Eight years and $200 million in the making, the Experimental Media and Performing Arts Center, or Empac, resembles an enormous 1950s-era television set on the campus of Rensselaer Polytechnic Institute in Troy, New York.
But inside are not old-fashioned vacuum tubes but the stuff of 21st-century high-tech dreams dedicated to the marriage of art and science as it has never been done before, its creators say — 220,000 square feet of theaters, studios and work spaces hooked to supercomputers.
Within its walls, scientists can immerse themselves in data and fly through a breaking wave or inspect the kinks in a DNA molecule, artists can participate in virtual concerts with colleagues in different parts of the world or send spectators on trips through imaginary landscapes, and architects can ponder their creations from the inside before a single brick or two-by-four has been put in place.
As a facility, the new 220,000 square-foot center is like no other, boasting unrivaled presentation and production capabilities: a 1200-seat concert hall designed to the highest acoustical standards; an intimate 400-seat theater; and two highly flexible studio spaces, configurable as traditional black-box theaters or as fully immersive environments. Linked to a massive supercomputer, EMPAC’s potential for art and science spans the physical and virtual worlds and the spaces in between.
The EMPAC building’s conception and construction include many firsts relating to acoustics, theatrical and media presentation, structural integrity, lighting, heating and ventilation. The building is an extraordinary architectural statement. An international architectural competition led to the selection of the acclaimed British firm, Grimshaw, and to the building’s bold architectural conception.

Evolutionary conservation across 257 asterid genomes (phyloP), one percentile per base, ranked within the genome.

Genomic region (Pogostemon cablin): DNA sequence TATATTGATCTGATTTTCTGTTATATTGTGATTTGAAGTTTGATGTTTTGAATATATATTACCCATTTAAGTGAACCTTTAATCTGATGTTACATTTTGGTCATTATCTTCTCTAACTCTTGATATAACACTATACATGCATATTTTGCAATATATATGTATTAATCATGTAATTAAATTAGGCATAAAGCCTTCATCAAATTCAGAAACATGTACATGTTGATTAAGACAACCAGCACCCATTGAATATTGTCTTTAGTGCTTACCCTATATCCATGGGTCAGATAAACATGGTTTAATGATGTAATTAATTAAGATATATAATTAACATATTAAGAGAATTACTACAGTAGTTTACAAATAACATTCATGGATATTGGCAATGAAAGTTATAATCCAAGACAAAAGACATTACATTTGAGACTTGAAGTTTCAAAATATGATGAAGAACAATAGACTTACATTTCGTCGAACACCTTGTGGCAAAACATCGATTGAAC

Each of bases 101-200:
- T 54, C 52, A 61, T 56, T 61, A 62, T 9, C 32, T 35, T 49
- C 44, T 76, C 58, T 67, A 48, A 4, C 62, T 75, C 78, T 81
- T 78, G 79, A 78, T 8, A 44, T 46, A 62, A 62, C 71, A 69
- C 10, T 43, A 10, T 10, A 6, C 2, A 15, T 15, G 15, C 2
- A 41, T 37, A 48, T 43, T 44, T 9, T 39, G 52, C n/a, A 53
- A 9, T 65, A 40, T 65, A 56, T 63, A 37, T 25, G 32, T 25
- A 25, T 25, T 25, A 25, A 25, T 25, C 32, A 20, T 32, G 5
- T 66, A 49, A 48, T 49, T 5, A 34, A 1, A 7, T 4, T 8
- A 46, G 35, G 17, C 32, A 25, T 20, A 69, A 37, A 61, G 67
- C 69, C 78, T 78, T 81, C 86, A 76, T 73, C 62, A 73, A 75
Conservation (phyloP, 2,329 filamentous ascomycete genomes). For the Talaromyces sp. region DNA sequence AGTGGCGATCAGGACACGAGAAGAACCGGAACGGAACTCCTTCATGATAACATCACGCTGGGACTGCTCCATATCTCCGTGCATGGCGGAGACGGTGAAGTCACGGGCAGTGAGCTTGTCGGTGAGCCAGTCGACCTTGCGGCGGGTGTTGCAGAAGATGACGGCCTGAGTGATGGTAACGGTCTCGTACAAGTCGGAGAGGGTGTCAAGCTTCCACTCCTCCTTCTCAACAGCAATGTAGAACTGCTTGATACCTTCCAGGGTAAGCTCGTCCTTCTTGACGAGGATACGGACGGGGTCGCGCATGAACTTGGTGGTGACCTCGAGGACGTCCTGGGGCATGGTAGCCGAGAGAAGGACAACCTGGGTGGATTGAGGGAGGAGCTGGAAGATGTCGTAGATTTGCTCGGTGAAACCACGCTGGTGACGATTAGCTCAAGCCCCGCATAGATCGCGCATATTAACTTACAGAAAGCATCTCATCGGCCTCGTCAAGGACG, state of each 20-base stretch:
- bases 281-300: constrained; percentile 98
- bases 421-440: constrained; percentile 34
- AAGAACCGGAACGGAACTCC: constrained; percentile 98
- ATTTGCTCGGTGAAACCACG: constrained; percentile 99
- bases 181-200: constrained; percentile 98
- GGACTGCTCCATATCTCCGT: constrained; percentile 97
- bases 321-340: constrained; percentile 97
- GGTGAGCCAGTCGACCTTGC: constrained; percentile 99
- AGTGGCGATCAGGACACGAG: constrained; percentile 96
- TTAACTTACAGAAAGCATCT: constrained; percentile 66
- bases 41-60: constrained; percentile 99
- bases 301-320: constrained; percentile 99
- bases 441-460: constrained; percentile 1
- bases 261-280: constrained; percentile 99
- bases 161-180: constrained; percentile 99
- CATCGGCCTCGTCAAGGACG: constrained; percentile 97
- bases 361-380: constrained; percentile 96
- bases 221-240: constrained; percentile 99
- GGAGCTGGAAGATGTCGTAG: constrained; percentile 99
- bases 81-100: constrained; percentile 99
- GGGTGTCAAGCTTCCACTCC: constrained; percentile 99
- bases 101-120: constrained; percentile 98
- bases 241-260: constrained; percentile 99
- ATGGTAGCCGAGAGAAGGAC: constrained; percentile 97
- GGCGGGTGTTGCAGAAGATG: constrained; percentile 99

Dedicated to advancing research and artistic production at the intersection of technology, media and the performing arts, EMPAC is poised to be a major contributing force in many artistic and technological domains. A main focus and major emphasis at EMPAC is the development and production of new works in the performing and media arts. Projects, residencies and productions at EMPAC will come from all domains of time-based arts, including but not limited to video, dance, music, theater, internet art, DVD productions, interactive installations, and multimedia art. Some pieces that are created or presented at EMPAC may grow out of the media-rich environment of EMPAC and could travel to other venues, nationally and internationally, others works may be site-specific to EMPAC.
As a facility and an environment, EMPAC will serve as a magnet to artists in a wide variety of time-based disciplines – performance, theatre, dance, music and film/video. The facility opened on October 3rd, 2008 and now offers artists residencies and commissions which include a rare and powerful combination: time to experiment in performance and production spaces of the highest quality combined with a technologically advanced infrastructure. As part of its mission to support artistic production with resources and facilities which are project-specific, EMPAC will provide access to equipment, expertise, rehearsal space, research, or other support as part of a commission, according to the needs of that project.